As a business, Ginny’s appears to fashion itself in a way to make the most of human interaction, as opposed to many modern flashy businesses. It reflects the cultural associations of being “deep in the heart of Texas,” as their website proclaims, to foster an atmosphere more akin to a block party than a business. This unique Texas experience draws diverse groups to a site to where they can create relationships based on the cultural atmosphere of Chicken Shit Bingo and amazing live music. The century of history embedded in Ginny’s architecture emphasizes a cultural significant to its patrons that you won’t find at the Olive Garden down the road. However, Ginny’s is a small bar maintaining a foothold in an area undergoing gentrification at a rapid rate. The economic forces of Austin are erecting condos and new buildings along Burnet Road at a rapid pace, decreasing the historic feel that buildings like Ginny’s provides. It is a very real threat to a business that prides itself on $2 beer and no covers. One theory holds that in a capitalist society “individual enterprises can survive only by making profit, but in an economy ruled by competition…survival requires the accumulation of larger and larger quantities of capital” (Smith, 143). Some patrons worry that Ginny’s cannot keep pace with expansion of businesses and property values on Burnet Road. There have been changes to Ginny’s recently that reflect how the new management has reacted to these pressures and used Chicken Shit Bingo’s acclaim to stake their claim to the neighborhood and use social influence to persevere.
When taken in the context of how Austin is changing and growing in an increasingly globalized society, small places like Ginny’s tell historical and cultural stories that can be destroyed and overwritten by commercially driven gentrification. What became apparent at Chicken Shit Bingo is that gentrification and efforts to combat it are reflected in the dialogue among the owners and patrons. A significant split in opinion was shown between those who manage Ginny’s and those ‘regulars’ who are at most Chicken Shit Bingos. A manager and a long time bartender believes that Burnet Road and the surrounding neighborhood was part what made Ginny’s great, and the businesses there had a “shared stewardship” of that community. When pressed about the new condos and recently built chain restaurants they spoke of the neighborhood as growing and changing and the bartender said, “every generation changes, its unstoppable.” While there were clearly positive opinions for expansion on Burnet Road from management, other ‘regulars’ who had been coming to Chicken Shit Bingo for years were more apprehensive. I spoke to one patron who told me how a woman on her balcony in the new condos across the street sat out all Sunday to glare at the Bingoers and loud music, but she asserted, “hey, we were here first.” Anxiety about the loss of patrons for Ginny’s if flashy modern establishments kept going up came to the forefront of conversation with one woman saying the, “quaintness is vanishing on Burnet.” The patrons who appreciate Chicken Shit Bingo notice the old structures being demolished in favor of commercialized space and fear for the bar’s ability to compete. Indeed even the bar’s owner, despite her upbeat attitude occasionally belied her confidence, stating “oh, we will be open as long as we can manage.”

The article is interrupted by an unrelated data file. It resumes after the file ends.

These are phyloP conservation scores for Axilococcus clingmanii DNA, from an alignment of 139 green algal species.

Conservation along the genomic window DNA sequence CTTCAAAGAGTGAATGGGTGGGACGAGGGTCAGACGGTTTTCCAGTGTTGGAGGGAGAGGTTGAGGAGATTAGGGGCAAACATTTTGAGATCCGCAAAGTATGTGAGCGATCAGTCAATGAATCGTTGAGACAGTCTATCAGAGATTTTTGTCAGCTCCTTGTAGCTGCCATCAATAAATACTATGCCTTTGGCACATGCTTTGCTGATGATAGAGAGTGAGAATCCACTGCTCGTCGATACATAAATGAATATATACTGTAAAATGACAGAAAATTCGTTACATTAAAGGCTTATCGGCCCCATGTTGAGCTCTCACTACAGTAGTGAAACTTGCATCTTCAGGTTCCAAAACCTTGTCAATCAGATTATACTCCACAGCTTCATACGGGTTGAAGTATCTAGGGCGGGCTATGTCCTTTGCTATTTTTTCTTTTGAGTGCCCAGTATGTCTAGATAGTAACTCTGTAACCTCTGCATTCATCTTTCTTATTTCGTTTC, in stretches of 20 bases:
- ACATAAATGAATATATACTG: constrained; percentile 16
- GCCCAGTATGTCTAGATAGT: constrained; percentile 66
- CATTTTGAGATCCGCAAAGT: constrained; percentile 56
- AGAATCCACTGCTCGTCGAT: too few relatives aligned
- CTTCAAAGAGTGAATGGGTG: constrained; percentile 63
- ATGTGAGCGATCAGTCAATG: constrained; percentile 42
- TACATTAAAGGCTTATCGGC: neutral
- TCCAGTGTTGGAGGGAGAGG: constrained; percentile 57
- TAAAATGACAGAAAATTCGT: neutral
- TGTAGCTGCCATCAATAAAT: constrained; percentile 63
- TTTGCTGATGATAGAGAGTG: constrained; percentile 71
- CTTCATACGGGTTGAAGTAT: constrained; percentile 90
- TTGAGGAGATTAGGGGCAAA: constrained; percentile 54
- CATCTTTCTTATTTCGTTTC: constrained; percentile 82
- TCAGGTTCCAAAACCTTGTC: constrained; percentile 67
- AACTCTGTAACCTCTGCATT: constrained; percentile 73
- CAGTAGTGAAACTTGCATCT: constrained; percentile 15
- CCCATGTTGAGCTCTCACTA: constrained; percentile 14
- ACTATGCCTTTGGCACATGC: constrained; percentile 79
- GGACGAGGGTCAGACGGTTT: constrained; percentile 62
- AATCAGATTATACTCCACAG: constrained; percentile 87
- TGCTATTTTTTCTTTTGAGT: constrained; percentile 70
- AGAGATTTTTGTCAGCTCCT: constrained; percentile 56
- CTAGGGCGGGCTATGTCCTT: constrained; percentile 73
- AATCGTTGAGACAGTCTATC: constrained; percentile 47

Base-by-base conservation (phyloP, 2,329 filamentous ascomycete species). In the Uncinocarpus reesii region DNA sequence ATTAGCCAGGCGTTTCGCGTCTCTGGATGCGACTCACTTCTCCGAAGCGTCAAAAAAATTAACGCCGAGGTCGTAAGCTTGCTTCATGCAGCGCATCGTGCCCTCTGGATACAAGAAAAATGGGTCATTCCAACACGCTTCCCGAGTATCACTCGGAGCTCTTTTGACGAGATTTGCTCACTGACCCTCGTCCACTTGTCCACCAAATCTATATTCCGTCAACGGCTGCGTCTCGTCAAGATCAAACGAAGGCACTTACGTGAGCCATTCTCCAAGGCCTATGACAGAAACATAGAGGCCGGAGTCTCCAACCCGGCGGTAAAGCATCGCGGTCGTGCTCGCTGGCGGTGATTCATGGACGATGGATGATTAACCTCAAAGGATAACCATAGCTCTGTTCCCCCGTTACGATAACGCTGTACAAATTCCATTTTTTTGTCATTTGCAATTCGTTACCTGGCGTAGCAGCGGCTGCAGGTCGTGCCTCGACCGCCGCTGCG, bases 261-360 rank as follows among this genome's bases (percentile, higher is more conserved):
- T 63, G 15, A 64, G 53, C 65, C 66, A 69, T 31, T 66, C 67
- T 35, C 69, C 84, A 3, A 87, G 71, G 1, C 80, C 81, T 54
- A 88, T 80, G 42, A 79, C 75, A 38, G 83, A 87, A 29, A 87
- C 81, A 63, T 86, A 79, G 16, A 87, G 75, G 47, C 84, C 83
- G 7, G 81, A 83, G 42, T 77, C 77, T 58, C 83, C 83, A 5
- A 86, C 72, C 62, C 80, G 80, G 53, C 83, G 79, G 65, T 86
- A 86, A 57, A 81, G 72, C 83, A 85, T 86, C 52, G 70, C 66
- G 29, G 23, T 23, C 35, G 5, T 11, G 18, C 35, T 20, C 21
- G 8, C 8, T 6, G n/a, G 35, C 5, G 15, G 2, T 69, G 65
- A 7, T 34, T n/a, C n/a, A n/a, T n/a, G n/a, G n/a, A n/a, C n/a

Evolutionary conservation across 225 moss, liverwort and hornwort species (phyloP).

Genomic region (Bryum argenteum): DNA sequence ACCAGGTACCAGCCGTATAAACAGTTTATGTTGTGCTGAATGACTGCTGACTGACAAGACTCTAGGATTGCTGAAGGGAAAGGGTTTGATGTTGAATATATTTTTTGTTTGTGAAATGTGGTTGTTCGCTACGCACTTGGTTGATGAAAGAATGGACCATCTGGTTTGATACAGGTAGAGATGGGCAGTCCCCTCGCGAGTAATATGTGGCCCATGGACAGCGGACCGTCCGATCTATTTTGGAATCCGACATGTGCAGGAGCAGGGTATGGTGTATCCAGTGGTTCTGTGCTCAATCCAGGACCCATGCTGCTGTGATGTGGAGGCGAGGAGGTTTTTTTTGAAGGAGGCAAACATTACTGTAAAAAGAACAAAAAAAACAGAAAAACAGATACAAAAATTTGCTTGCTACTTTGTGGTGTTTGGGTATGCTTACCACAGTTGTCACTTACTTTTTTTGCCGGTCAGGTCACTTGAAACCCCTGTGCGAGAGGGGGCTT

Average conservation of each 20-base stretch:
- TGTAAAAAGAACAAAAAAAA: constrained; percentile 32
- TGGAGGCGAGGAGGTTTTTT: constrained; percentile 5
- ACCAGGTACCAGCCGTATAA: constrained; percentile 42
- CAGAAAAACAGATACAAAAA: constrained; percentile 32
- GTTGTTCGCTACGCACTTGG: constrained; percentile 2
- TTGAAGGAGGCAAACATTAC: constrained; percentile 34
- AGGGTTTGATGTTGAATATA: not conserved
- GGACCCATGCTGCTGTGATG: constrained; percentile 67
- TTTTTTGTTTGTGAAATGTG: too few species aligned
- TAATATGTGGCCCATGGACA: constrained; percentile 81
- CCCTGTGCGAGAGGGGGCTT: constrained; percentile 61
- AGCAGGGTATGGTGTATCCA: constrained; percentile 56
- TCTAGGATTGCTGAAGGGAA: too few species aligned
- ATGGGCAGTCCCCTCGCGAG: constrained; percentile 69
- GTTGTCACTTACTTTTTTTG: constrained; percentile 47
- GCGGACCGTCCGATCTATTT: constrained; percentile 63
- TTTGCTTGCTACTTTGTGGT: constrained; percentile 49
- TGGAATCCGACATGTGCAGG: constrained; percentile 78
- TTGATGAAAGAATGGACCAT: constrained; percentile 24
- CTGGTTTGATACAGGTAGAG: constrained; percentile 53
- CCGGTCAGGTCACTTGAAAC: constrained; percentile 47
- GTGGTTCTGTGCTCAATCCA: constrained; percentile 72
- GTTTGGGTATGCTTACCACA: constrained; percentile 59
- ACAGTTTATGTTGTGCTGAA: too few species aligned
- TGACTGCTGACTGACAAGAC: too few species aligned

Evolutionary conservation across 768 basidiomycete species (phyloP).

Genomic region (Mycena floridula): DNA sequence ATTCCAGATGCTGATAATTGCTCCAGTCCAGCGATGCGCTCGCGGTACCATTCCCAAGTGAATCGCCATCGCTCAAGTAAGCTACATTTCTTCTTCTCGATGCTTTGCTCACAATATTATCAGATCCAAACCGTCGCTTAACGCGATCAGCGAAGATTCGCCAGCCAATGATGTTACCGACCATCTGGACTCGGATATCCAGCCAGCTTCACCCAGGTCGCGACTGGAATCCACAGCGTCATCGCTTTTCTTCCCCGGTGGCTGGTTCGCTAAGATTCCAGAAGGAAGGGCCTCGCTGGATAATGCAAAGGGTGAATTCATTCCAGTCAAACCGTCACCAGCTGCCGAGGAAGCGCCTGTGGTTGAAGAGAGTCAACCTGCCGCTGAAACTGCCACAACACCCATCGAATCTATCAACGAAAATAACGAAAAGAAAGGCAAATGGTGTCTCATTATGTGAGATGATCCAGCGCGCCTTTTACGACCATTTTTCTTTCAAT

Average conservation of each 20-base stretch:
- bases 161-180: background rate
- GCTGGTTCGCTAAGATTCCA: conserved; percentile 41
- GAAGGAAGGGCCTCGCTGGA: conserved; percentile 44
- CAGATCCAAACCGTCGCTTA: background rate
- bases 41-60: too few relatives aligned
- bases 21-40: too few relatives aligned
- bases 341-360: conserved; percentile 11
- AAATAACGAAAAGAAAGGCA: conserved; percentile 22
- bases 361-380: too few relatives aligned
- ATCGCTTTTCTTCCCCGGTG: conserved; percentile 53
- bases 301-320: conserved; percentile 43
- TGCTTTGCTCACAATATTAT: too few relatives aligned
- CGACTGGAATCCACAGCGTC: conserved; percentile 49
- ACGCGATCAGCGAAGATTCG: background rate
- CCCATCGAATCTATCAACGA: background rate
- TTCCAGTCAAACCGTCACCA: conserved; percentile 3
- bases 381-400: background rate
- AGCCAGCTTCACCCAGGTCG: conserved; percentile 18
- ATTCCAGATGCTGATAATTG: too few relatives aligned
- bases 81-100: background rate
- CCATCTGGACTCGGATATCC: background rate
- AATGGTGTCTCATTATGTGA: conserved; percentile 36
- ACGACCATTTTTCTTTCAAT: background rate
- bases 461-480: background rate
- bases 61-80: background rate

What Chicken Shit Bingo creates is a uniquely Austin cultural experience that people seek out today. Ginny’s brings in hundreds of patrons from across Texas and the globe. The owners are proud of the status that Chicken Shit Bingo has garnered stating, “We are a community bar that extends past the neighborhood. We have people come from all over the US, and different countries like Holland, Australia, and New York.” It also provides a unique outlet for Austinites who increasingly “use their own city as if tourists, aggressively pursuing urban consumption opportunities” (Lloyd, 43). This was reflected in many of the “hipsters” and “first-timers” I spoke to. A group of girls claimed they had “heard about this Chicken Shit Bingo thing off the touristy trail.” Others said it was “quintessential Austin thing,” or a “freak show with good music.” An African American biker I spoke to said it had a “good ambiance,” and liked that there were “no cliques, just people mixing and having fun.” Chicken Shit Bingo is a cultural icon outside the mass attractions of Austin providing incentive for locals to seek it out. However, as it gains fame people from around the world are seeking the cultural experiences it provides as well. This acclaim gives it leverage against strictly economic based gentrification. An iconic “Keep Austin Weird” site, people come to Ginny’s to experience local music and mingle with people from all over as they wait hopefully for a chicken to do his business. As a paragon of Austin culture and Texas pride, the bar is adapting to survive amid the pressures of global influence. With luck, Chicken Shit Bingo will be an Austin mainstay and Ginny’s Little Longhorn Saloon will stand for another century.
Lloyd, Richard. “Chapter 3 The Celebrity Neighborhood.” Ethnography and the City: Readings on Doing Urban Fieldwork. By Richard E. Ocejo. New York: Routledge, 2013. N. pag. Print.
Smith, Neil. “Gentrification and Uneven Development.” Economic Geography, Vol. 58, No. 2 (Apr., 1982), pp. 139-155
Eric Dickey is a native Texan, veteran, and UT Austin alumni with a B.A. in International Relations and Global Studies. He has a background as a Korean linguist and in military intelligence.